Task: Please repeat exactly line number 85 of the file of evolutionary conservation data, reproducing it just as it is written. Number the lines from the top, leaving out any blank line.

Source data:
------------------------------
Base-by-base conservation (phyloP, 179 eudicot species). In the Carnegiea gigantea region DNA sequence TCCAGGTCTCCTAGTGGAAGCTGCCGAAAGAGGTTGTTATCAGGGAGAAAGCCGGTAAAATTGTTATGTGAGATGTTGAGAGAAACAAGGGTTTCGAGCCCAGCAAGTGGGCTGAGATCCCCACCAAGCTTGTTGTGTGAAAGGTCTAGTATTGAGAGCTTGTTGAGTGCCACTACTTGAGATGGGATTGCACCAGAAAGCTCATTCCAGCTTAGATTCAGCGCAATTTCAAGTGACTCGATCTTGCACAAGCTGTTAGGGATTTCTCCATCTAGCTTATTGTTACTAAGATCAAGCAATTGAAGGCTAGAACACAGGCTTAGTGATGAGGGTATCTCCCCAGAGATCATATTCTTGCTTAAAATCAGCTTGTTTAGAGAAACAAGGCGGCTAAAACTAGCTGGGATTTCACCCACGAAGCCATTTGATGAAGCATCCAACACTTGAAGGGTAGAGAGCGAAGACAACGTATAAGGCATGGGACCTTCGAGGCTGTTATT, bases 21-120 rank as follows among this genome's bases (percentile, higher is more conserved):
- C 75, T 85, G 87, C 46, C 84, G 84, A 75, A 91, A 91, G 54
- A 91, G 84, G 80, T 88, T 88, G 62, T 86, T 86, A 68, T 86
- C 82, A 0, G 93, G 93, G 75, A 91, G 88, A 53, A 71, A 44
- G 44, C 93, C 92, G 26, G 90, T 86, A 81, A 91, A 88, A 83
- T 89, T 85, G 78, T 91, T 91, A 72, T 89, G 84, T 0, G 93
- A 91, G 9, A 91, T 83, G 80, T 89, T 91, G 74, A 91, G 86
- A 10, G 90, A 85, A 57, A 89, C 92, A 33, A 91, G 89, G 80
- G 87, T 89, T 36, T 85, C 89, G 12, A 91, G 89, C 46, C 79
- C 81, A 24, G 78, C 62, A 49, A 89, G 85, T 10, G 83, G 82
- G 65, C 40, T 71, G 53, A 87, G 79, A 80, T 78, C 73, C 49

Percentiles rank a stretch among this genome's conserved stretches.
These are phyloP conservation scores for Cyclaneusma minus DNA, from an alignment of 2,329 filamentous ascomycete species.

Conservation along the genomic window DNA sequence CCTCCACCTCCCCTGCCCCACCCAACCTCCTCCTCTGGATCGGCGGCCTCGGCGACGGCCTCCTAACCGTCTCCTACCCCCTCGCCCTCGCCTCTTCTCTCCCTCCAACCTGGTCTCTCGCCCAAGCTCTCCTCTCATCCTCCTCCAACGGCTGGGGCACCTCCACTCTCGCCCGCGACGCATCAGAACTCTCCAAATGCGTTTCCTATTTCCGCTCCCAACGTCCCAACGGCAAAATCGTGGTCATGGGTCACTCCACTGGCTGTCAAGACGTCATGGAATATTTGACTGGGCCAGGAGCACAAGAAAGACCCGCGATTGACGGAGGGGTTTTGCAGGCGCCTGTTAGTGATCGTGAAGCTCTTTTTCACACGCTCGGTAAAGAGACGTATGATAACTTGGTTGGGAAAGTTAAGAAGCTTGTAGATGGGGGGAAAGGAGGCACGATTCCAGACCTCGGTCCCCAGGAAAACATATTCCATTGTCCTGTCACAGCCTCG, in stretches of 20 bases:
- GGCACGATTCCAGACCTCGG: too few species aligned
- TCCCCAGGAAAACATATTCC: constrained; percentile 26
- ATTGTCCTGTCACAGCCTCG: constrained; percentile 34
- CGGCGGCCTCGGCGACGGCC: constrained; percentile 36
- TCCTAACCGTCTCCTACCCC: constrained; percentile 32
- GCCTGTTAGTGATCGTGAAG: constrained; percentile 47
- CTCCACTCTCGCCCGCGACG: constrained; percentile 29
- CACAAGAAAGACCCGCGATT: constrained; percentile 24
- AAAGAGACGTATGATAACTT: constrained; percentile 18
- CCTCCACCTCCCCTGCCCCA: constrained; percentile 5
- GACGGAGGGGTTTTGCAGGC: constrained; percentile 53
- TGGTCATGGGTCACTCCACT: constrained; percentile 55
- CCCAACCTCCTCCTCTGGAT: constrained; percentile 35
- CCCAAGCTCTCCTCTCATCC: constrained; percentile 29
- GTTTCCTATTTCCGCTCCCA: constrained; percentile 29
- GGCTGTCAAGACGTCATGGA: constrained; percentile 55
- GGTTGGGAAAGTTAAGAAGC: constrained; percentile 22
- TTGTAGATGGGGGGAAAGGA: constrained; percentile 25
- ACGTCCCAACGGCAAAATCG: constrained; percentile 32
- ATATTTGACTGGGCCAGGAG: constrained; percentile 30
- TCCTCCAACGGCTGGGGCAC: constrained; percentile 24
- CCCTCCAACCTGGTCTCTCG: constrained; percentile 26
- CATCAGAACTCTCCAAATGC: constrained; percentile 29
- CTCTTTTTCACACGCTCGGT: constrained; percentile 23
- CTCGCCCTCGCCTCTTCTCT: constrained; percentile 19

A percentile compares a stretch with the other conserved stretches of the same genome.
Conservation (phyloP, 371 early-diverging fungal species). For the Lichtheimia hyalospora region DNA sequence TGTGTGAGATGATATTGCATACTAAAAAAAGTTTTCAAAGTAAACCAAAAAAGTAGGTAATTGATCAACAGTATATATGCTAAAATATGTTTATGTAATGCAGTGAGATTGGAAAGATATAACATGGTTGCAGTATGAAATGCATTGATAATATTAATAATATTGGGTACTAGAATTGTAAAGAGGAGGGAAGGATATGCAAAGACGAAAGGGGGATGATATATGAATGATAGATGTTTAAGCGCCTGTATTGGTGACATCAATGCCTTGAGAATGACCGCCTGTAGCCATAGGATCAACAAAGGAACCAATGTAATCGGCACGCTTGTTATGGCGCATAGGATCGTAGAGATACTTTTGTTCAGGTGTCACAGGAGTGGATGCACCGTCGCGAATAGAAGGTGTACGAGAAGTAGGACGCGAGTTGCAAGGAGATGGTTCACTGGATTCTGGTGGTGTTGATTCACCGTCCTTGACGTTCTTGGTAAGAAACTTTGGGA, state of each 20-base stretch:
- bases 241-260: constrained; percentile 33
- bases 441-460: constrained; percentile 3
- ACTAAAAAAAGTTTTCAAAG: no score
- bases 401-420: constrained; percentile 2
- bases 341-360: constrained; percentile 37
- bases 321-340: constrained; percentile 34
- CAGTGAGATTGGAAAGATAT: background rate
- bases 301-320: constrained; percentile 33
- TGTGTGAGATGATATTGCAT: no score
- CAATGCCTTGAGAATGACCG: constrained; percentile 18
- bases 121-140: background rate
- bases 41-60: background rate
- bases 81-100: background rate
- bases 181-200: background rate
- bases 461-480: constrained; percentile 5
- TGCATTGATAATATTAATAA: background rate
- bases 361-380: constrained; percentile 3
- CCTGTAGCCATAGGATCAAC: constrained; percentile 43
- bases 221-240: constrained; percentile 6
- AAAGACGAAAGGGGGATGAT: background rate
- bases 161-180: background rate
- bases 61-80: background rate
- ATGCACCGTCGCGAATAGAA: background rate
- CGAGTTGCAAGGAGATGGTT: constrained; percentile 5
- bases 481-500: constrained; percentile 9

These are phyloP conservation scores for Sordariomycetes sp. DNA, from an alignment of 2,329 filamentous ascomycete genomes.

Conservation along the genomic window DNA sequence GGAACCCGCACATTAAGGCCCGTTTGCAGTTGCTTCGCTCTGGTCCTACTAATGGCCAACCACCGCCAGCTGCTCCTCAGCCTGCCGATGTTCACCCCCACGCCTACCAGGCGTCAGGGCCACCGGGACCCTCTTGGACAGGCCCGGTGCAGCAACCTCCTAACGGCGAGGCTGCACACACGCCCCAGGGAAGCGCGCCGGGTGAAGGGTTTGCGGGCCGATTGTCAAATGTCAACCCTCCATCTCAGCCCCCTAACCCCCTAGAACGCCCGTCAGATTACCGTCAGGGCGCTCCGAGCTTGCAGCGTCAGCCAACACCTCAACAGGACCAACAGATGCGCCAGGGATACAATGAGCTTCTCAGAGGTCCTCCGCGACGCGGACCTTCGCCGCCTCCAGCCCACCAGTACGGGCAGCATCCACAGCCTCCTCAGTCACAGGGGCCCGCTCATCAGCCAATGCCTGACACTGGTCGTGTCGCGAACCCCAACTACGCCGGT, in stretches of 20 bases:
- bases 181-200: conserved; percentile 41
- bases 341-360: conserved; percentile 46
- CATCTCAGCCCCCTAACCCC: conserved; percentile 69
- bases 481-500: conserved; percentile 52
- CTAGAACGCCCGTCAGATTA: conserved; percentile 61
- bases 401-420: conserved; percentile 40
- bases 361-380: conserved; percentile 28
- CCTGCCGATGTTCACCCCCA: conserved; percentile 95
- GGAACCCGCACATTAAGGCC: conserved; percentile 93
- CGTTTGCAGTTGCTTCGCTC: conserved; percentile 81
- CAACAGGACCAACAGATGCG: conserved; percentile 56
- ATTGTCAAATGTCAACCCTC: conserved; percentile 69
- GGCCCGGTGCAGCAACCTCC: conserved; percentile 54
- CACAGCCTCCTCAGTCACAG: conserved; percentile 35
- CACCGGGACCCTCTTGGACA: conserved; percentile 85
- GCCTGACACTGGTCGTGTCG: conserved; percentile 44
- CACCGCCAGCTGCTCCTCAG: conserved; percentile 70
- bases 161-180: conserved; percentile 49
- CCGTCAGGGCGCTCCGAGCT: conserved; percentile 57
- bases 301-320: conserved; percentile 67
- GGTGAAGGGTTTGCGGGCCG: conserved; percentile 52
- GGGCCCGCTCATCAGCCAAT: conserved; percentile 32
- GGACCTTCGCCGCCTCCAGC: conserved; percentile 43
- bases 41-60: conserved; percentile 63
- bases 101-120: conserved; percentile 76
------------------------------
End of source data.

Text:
- CACCGCCAGCTGCTCCTCAG: conserved; percentile 70